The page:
The analyses shown above do not factor in the value of these benefits. If these matter to you, then it is worth comparing these benefits to those available with other credit card combinations you may consider.

Wrap Up

The analyses I presented above show that the Sapphire Reserve card really does have great point earning potential (especially when combined with other cards) in addition to offering better per-point value for purchasing travel.  But, the “FU Sapphire Reserve” combination is not necessarily the best two-card Ultimate Rewards combination.  And, it is possible to do equally well or even better without the Sapphire Reserve.

This is all good news for those who want to find cards to maximize value from spend.  There are plenty of good options!  Unfortunately, none of this helps those who are pissed that they can’t get approved for the Reserve card’s 100,000 point signup bonus. But maybe it eases the sting a little bit?

Last updated on November 1st, 2017

About Greg The Frequent Miler

Greg is the owner, founder, and primary author of the Frequent Miler. He earns millions of points and miles each year, mostly without flying, and dedicates this blog to teaching others how to do the same.

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Baqa
Guest
Baqa

Greg –
All of these posts across the various blogs are just taking the 1.5c redemption at face value. However, that wasn’t my experience when I tried to use it a little over a week ago.

I needed a one way ticket DUB-FRA last minute and the fare was expensive enough that I wanted to use miles/points but cheap enough that paying with 1.5c/point was going to come out less than traditional miles bookings. So, I logged in to the travel portal for my shiny new Chase Sapphire Reserve card to book.

However, all of the prices I found there clocked in as more expensive than what I could find via Kayak. Sure – the points cost worked out to 1.5cpp based on those prices, but the prices were all inflated. Curious, I calculated the true cpp based on the prices I found elsewhere – and it turned out I would get 0.99cpp – 1.01cpp (so, effectively 1cpp) if I booked through the portal. This was across multiple airlines and different itineraries for each airline.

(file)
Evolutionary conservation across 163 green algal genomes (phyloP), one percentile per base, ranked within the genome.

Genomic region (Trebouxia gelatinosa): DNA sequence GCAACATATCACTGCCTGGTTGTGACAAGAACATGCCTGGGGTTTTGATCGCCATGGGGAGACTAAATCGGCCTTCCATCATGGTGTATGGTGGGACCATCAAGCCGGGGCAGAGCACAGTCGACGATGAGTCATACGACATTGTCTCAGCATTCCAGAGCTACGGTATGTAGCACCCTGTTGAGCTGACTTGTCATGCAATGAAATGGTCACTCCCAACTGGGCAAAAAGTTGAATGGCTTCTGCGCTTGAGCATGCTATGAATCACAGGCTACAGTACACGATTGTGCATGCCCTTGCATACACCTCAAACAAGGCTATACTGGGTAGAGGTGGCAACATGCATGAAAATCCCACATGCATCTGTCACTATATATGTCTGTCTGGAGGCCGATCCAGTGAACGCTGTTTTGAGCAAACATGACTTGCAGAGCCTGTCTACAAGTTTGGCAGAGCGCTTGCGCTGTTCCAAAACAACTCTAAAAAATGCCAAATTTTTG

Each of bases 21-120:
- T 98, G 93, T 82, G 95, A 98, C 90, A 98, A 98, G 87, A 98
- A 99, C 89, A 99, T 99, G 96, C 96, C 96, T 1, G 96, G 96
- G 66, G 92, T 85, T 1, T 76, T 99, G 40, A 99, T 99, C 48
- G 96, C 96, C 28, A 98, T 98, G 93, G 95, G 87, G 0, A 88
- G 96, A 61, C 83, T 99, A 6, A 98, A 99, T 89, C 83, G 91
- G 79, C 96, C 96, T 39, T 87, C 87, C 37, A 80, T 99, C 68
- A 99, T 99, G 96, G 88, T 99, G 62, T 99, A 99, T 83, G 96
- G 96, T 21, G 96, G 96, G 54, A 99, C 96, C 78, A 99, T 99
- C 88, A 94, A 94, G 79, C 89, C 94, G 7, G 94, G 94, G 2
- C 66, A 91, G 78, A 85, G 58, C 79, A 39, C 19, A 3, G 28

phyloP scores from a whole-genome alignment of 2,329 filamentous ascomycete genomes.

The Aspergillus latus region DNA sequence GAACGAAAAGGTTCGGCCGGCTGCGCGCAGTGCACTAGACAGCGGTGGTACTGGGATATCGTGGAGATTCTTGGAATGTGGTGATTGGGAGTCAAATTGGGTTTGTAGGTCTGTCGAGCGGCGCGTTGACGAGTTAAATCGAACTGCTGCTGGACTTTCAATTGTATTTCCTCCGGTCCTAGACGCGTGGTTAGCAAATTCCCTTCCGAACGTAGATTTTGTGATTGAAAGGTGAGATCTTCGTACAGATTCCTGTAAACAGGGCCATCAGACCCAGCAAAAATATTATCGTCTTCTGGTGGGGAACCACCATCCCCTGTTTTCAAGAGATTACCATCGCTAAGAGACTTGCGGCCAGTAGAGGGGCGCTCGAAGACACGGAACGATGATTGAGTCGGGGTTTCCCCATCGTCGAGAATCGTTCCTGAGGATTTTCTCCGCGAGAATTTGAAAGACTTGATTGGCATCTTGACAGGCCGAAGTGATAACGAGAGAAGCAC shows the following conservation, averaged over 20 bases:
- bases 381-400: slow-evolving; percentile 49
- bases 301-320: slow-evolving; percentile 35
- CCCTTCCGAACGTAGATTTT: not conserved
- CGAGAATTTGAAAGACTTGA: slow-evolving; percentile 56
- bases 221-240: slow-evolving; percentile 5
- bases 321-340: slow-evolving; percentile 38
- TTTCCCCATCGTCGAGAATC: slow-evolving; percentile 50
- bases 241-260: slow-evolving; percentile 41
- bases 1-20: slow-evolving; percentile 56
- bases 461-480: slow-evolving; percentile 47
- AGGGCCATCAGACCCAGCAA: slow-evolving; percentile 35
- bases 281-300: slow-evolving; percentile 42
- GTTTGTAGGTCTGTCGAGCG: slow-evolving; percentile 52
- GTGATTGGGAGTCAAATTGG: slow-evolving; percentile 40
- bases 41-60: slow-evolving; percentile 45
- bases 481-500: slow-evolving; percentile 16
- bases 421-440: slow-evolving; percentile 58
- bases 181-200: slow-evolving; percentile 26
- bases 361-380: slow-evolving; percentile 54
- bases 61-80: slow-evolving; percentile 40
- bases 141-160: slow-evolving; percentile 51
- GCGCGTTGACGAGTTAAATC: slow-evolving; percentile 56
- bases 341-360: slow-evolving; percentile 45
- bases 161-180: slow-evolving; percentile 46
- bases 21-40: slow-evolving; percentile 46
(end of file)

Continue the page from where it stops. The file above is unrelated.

I haven’t tried to repro. Was it because it was one way, last minute, within Europe….? I don’t know. But I do know that I felt like the whole value prop of CSR was a lie – and it was quite suspicious that the effective cpp was pretty much 1cpp across the board.

Perhaps this is a known issue. If it is not, it might be worth a bit of an expose…

Baqa
Guest
Baqa

Out of curiosity I just tried to repro. Here’s what I found (better than last time, but who knows what it will be next time…and definitely not 1.5cpp):

(tomorrow)
DUB-FRA, 13/9/2016
EI 650 or 656 | Kayak: $195 | UR: $228 / 15,200 pts | 1.28 eCPP
LH 983 or 979 | Kayak: $256 | UR: $274.70 / 18313 pts | 1.39 eCPP

(also checking Thursday, which was the day of the week when I was actually booking – though I was doing the booking on Wednesday)
DUB-FRA, 15/9/2016
EI 650 or 656 | Kayak: $161 | UR: $194 / 12,933 pts | 1.24 eCPP
LH 983 or 979 | Kayak: $256 | UR: $274.70 / 18313 pts | 1.39 eCPP

(checking very far out to see if the issue is last minute)
DUB-FRA, 2/3/2017
EI 650 or 656 | Kayak: $45 | UR: $78.70 / 5246 pts | 0.858 eCPP
LH 983 or 979 | Kayak: $79 | UR: $97.20 / 6480 pts | 1.22 eCPP

So, it looks like last minute in this case was actually much better eCPP (though that wasn’t the case last week when I was trying to book). Still not 1.5cpp though.

(round trip)
DUB-FRA-DUB 2/3/2017 – 3/3/2017
EI 650-657 | Kayak $100 | UR $187.70 / 12513 pts | 0.799 eCPP
LH 983-982 | Kayak $160 | UR $262.10 / 17473 pts | 0.916 eCPP

Ouch! Round trip is even worse. Might be worth looking into…

Mex
Guest
Mex

I’m just curious, but how do you come to your calculations of eCPP?

Baqa
Guest
Baqa

Cheapest (“actual”) cash price / points cost in CSR portal. As has been pointed out elsewhere, this is even overestimating the value a bit in some cases (such as when you would be passing on other benefits/bonuses by not buying cash through your preferred portal).

Nicole
Guest
Nicole